Tar burn

Background

  • Tar is a product of the distillation of coal.[1]
    • Asphalt (now more commonly used than tar) and tar are both forms of bitumen
  • Currently used mainly for roofing and road paving
    • When used for these purposes, tar/asphalt is heated to between 140-190°C (for paving) and 210-270°C (for roofing)[1]
    • Injuries limited almost exclusively to occupational exposure in these fields
  • Tar/asphalt is highly viscous and sticks to skin, making it difficult to remove and leading to more severe burns
  • Tar itself is sterile, but dead tissue underneath is not

Clinical Features

  • Viscous black substance on skin in setting of history of working with coal tar or asphalt
    • May be hardened or still relatively fluid on presentation to ED

Differential Diagnosis

Caustic Burns

Evaluation

  • Clinical diagnosis
  • Workup should be based on clinical presentation, and may include:
    • VBG, CBC, chem, total CK
    • CXR
    • ECG
    • Urinalysis (assess for myoglobinuria)
    • Serial assessments for compartment syndrome

Management

  • Immediate treatment
    • Cool tar with cold water until hardened to stop burning and limit tissue damage
    • Take care to avoid hypothermia
  • Removal of tar/asphalt (unless small area, will generally occur in inpatient setting)
    • Needs to be dissolved as manual debridement of hardened tar/asphalt damages underlying tissue[2]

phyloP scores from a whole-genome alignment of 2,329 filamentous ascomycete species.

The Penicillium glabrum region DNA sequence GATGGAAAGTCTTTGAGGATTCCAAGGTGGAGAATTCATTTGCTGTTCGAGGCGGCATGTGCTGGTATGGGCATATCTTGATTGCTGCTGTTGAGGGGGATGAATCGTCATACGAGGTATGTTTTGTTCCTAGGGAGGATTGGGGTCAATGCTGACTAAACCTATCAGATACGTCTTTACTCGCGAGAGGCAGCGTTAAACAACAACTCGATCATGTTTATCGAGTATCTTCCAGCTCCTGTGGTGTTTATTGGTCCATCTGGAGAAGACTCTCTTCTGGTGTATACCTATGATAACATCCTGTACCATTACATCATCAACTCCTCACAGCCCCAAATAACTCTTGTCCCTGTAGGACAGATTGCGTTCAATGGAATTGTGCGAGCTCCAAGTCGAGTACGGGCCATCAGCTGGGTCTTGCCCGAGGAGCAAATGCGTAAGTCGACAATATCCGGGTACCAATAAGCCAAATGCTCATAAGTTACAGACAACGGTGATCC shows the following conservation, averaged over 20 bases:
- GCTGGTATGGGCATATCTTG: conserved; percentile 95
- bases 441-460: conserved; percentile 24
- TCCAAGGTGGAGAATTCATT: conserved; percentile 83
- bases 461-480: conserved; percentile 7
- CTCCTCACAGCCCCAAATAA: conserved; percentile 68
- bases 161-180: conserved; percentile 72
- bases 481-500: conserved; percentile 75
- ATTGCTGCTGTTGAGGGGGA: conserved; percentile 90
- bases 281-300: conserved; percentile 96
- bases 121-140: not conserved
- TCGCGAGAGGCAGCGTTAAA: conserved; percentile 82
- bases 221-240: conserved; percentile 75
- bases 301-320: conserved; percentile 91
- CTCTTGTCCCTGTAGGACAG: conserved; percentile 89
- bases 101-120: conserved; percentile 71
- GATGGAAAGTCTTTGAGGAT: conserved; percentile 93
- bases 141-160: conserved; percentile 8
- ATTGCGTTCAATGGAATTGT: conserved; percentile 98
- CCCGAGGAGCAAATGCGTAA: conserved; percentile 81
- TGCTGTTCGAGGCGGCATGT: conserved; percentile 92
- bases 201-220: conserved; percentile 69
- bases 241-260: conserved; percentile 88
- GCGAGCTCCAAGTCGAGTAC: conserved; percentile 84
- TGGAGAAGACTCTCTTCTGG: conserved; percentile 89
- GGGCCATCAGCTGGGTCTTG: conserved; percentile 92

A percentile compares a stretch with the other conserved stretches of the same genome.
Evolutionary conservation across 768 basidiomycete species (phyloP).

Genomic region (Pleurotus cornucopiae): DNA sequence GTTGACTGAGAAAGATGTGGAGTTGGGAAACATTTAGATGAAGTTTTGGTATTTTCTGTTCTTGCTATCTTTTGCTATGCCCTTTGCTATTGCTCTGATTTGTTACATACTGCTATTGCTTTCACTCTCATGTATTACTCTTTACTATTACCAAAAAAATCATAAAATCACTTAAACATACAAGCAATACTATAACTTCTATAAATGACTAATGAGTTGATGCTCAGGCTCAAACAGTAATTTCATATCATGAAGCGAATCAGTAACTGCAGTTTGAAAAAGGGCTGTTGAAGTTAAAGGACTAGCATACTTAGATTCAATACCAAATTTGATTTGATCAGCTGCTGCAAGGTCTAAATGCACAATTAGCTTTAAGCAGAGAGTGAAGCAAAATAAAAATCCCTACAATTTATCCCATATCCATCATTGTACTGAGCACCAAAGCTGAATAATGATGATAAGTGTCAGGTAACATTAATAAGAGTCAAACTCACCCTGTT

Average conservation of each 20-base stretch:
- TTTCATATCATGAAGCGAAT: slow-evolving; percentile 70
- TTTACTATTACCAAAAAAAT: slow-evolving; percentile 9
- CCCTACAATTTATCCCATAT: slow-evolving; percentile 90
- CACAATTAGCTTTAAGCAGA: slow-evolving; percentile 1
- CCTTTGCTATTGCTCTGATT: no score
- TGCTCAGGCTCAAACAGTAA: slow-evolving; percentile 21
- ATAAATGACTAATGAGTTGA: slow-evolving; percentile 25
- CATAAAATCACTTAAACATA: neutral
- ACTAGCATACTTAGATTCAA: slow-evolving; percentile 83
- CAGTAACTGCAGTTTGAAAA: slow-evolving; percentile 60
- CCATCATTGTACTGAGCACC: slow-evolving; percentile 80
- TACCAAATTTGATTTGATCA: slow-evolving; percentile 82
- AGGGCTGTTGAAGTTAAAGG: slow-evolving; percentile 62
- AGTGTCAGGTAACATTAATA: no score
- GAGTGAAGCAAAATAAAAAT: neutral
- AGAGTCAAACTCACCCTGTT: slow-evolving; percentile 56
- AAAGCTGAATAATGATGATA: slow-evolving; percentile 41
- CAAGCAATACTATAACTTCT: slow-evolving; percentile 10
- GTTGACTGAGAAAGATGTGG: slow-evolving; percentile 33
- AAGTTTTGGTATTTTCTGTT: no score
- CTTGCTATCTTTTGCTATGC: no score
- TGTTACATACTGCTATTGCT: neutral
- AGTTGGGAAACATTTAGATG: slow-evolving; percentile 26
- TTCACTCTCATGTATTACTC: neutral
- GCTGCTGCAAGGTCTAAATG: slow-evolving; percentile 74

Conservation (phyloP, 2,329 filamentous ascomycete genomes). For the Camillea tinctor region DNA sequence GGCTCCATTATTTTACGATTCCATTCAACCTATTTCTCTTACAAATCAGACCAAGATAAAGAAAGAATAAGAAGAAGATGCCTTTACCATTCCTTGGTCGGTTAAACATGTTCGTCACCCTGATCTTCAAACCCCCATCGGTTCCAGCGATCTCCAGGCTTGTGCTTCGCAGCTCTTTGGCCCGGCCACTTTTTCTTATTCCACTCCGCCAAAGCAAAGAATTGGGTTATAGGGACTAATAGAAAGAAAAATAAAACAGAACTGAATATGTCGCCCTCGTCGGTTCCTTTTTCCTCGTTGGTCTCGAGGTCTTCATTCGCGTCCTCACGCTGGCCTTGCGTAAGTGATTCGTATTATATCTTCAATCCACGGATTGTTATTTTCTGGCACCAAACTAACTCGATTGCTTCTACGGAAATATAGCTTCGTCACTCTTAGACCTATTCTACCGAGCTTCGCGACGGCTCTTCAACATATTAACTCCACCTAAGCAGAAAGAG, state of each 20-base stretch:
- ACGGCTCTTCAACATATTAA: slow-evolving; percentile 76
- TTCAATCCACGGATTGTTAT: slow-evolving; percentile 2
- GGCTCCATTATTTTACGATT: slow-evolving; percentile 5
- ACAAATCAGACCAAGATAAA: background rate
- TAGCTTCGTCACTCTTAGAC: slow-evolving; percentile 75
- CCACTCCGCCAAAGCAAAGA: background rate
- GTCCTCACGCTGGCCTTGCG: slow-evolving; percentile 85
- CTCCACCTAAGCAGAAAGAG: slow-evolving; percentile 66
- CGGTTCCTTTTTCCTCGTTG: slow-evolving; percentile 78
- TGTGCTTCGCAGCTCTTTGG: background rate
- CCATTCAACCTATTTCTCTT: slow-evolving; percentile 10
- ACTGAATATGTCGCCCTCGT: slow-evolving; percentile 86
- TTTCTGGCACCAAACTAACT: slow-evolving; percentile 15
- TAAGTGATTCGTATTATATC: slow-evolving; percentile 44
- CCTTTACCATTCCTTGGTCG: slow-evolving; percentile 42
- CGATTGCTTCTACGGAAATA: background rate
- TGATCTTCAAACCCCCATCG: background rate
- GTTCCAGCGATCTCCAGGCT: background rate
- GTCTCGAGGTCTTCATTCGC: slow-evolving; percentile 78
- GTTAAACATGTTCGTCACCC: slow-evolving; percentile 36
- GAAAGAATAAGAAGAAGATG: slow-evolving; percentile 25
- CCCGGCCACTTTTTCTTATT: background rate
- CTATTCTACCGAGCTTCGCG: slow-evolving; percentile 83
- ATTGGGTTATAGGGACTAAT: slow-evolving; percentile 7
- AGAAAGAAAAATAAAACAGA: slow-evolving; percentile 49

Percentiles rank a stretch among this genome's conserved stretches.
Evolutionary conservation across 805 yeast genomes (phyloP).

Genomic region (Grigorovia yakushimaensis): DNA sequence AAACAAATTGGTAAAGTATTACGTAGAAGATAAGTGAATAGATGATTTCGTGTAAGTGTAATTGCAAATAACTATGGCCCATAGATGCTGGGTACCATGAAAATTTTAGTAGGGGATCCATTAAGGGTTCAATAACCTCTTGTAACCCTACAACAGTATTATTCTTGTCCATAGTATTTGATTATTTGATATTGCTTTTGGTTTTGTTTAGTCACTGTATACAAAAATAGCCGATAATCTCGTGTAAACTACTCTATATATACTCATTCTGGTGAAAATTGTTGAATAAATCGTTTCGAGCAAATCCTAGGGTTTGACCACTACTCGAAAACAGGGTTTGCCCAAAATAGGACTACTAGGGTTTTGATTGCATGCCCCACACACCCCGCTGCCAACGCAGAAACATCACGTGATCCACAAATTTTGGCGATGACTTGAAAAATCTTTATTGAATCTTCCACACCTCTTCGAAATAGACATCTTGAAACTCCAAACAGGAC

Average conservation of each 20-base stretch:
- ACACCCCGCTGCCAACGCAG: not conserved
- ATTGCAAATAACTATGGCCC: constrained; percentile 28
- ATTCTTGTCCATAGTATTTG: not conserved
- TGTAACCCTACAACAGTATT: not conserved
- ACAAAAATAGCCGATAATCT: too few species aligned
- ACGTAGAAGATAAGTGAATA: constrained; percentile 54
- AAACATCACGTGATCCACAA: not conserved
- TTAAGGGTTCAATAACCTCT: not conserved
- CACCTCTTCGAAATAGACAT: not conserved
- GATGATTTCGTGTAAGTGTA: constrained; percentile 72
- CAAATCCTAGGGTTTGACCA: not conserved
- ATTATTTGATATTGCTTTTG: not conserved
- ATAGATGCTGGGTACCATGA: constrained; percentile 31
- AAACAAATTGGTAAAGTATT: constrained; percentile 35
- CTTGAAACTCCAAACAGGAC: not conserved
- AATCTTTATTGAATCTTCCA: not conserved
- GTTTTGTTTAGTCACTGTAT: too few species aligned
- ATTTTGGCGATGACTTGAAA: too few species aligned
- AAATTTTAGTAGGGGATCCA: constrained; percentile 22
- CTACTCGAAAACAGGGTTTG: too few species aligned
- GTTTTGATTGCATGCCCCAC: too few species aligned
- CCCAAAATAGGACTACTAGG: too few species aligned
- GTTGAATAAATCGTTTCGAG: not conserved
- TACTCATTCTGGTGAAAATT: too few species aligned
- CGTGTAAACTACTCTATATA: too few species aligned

• The best solvents are chemically similar to tar/asphalt ("like dissolves like") - suggested agents include baby oil, sunflower oil, butter, and mayonnaise[2][1]
    • Neosporin ointment has a petroleum base and is successful at slowly dissolving tar/asphalt (may also help prevent infection)[1]
    • Mineral oil has also been identified as a safe, non-toxic, and effective means of dissolving tar/asphalt[3]

Disposition

  • Admit or transfer to burn center for:
    • >10% TBSA (>5% for full thickness injury)
    • Burns of face, eyes, ears, genitalia, joints
    • Circumferential burns
    • Airway involvement
    • Significant comorbidity

See Also

References

  1. 1.0 1.1 1.2 1.3 Bosse GM, et al. Hot asphalt burns: a review of injuries and management options. Am J Emerg Med. 2014 Jul;32(7):820.e1-3.
  2. 2.0 2.1 Iuchi M, et al. The comparative study of solvents to expedite removal of bitumen. Burns. 2009 Mar;35(2):288-93.
  3. Carta T, et al. Use of mineral oil Fleet enema for the removal of a large tar burn: a case report. Burns. 2015 Mar;41(2):e11-4.